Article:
Another of the many special covers sold in wartime, this one with a V-shaped bomber formation and a V for Victory Morse code cancellation.
When this cover was mailed in July 1942, the tide of the war had not actually turned yet - but at least the Allies had come to, as Winston Churchill would say, "the end of the beginning."
In this card to his family, Andrew Brider of Hamilton, Ontario, described having tea with royalty at Windsor Castle in 1917.
George Faatz enlisted in St Thomas, Ontario, in September 1915, and survived to send this card to a friend on the day the armistice came into effect. At any other time in the war, the card would have been destroyed by censors because of his hand-written note at the top.
The stamp and cachet on this first day cover honoured Canadian-made corvettes, which were vital as convoy escorts during the Second World War.
This first day cover for a Canadian airmail stamp featured the ensign of the Royal Canadian Air Force.
Bill Loopol had served in the CEF during the First World War - a generation later, he was working for a new group of soldiers on behalf of the Canadian Legion War Services.
Thousands of Canadians in uniform spent Christmas 1939 in Britain - one sent home this card that is strongly reminscent of designs from the First World War.
This government-issue envelope encouraged the user to slit the top carefully, so it could be reused as a way to save paper.
There were countless varieties of specialty envelopes available during the Second World War, like this one bearing the famous Morse code V for Victory.
Elroy Goudie of Petrolia, Ontario, described to a friend the military camp at Carling Heights, in London, just five days after he was conscripted in June 1918.
During the First World War, it was customary for a unit to decorate the entrance to its encampment, like these at Seaford, on the south coast of England. One design, by Corporal Stenhouse of the Canadian Engineers, was forty feet long and ten feet wide. Another display marked the headquarters of the Canadian Army Service Corps.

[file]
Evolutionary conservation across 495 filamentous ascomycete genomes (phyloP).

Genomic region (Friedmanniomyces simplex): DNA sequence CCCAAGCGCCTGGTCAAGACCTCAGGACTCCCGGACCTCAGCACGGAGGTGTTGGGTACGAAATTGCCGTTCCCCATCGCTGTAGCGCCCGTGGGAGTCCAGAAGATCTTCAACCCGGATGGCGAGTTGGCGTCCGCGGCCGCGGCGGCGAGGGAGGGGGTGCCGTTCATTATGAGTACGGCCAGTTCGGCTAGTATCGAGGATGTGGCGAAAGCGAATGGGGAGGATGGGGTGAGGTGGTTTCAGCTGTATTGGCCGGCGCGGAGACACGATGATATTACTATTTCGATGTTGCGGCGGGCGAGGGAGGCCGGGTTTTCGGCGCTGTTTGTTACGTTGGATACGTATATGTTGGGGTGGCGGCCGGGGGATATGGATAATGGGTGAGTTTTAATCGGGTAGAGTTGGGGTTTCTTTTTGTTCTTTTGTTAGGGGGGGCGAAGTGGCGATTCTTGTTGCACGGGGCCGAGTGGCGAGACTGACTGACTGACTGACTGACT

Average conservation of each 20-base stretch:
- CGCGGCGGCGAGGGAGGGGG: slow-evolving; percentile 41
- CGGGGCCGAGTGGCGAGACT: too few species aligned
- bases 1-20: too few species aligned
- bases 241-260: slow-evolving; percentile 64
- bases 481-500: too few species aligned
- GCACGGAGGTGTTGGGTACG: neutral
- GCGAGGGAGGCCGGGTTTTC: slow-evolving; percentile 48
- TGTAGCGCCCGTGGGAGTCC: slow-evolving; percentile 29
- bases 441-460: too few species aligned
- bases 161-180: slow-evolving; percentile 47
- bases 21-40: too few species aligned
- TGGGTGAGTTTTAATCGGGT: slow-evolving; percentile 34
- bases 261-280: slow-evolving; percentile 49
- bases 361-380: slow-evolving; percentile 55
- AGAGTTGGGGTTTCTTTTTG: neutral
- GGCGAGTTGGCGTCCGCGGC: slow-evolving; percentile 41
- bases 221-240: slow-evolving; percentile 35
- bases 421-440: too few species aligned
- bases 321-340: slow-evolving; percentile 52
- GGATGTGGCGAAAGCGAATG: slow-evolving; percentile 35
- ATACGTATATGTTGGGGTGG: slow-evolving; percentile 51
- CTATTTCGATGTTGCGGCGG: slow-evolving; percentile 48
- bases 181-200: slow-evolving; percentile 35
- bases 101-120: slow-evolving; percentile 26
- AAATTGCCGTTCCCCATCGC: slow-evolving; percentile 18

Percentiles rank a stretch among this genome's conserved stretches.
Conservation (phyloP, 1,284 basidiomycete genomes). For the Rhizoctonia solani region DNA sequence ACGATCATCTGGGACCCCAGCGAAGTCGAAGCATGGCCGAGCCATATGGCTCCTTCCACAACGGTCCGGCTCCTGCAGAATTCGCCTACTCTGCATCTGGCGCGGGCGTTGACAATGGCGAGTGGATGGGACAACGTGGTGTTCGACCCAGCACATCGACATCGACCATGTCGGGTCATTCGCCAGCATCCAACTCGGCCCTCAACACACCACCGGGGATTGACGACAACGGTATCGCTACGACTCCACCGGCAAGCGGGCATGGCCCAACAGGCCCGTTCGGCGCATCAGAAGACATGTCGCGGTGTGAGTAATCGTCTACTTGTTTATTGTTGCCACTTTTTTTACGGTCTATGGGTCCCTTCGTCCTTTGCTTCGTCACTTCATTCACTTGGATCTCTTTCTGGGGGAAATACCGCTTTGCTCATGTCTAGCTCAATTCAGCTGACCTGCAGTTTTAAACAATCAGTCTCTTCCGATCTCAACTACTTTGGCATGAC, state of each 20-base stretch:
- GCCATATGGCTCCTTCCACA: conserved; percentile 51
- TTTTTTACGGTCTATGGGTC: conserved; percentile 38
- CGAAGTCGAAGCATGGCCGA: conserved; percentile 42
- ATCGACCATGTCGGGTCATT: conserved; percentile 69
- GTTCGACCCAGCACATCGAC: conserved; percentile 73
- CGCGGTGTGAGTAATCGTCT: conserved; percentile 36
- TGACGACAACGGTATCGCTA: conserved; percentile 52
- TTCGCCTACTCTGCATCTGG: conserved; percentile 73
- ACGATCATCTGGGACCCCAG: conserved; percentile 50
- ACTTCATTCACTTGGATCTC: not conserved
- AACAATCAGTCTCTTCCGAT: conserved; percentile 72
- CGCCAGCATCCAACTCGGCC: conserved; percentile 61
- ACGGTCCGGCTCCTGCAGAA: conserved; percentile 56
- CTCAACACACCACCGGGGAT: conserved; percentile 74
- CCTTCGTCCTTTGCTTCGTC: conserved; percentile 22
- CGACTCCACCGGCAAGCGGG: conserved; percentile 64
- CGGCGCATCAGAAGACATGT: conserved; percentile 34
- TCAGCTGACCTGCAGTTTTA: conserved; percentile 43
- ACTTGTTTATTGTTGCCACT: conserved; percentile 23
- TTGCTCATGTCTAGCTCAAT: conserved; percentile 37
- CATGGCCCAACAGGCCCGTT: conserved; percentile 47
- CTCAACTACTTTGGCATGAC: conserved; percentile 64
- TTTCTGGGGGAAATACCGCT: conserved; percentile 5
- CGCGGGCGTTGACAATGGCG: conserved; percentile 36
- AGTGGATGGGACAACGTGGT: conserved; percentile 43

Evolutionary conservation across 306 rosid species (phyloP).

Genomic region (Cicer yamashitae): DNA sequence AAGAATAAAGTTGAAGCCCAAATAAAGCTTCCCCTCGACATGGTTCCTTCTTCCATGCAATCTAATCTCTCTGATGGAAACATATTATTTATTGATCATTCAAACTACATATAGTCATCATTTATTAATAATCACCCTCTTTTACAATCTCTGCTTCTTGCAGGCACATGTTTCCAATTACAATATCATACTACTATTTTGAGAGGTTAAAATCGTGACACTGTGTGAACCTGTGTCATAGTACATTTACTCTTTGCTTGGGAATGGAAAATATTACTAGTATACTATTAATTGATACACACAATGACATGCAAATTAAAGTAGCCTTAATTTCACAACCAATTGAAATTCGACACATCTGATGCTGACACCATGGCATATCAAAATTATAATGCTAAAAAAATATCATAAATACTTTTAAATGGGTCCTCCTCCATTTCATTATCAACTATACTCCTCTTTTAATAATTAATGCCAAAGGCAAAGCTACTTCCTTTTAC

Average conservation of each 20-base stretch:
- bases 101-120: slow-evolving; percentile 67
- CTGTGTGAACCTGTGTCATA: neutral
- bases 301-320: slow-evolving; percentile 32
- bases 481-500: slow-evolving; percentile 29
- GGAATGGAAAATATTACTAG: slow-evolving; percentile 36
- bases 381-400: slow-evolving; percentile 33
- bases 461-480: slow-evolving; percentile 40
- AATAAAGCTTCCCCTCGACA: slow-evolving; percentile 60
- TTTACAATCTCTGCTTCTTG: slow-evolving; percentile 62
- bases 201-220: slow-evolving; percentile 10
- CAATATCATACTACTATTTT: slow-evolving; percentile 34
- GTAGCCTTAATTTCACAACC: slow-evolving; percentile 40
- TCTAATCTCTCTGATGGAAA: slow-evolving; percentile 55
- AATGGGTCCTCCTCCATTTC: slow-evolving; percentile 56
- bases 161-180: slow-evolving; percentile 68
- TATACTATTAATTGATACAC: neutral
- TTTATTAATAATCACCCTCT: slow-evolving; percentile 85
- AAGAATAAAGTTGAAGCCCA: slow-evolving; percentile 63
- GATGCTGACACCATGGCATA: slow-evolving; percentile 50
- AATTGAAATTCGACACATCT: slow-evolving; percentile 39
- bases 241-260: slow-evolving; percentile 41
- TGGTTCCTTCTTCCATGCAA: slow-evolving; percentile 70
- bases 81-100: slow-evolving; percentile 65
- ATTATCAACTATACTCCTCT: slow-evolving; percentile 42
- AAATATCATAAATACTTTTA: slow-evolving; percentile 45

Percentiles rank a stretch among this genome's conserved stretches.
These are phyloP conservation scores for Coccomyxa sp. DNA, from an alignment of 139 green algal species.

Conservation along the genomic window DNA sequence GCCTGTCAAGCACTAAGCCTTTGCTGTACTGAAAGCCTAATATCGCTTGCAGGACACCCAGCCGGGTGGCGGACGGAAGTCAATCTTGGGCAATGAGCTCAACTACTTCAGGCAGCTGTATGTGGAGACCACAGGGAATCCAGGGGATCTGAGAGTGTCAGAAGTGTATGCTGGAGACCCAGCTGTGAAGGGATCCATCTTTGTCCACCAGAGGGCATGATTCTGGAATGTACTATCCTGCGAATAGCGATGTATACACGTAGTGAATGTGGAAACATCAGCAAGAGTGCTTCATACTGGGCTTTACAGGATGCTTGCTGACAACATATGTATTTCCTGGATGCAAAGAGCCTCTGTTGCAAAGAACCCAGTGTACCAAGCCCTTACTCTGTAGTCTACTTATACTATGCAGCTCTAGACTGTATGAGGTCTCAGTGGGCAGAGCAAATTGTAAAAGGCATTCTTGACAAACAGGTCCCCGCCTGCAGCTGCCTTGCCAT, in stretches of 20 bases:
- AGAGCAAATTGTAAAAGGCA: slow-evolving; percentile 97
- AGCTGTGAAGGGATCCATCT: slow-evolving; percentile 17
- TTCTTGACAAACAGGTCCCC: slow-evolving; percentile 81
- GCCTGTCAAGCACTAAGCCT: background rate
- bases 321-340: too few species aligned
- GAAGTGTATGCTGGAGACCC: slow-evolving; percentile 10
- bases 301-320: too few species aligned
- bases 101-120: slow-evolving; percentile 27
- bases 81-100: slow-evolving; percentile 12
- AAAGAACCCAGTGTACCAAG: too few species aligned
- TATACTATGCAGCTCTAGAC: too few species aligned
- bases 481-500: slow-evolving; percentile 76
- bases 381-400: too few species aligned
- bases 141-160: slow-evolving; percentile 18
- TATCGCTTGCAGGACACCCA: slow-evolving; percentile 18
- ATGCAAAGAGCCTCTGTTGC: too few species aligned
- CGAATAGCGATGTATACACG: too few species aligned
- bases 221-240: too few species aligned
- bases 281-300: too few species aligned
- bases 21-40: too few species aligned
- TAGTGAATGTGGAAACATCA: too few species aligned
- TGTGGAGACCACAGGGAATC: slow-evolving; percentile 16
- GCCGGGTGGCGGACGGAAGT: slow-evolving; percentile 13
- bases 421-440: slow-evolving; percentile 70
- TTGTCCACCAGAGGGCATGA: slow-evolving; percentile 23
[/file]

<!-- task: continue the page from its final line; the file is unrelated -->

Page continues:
During the First World War, it was customary for a unit to decorate the entrance to its training encampment, as these images from Vernon, British Columbia, show. The 158th Battalion was from Vancouver, the 172nd Battalion from Kamloops, and the 131st and 121st Battalions from New Westminster, British Columbia. The card showing the 172nd Battalion camp was mailed in August 1916 by Leonard Adams of Pentiction, who was killed in action at Vimy Ridge in April 1917.
This postcard was one of a series aimed at the families of Canadian soldiers during the First World War. The 134th Battalion was affiliated with Toronto's 48th Highlanders.
The wedding photo of a woman from Handsworth, near Birmingham, and a gunner of the Canadian Field Artillery in December 1917.
A member of 22 Canadian Field Ambulance, Royal Canadian Army Medical Corps, sent this Christmas card from England to his wife in Canada in 1941.
This little booklet was sold by ex-soldiers to raise money - it can be found in various versions, each carrying a different cover and "author."
The tribulations of life in the army were satirized in this Second World War postcard series.
Course 122 of #12 Service Flying Training School held its graduation dinner in Brandon, Manitoba, in March 1945, when the British Commonwealth Air Training Plan was winding down. It was the last class to graduate from the school.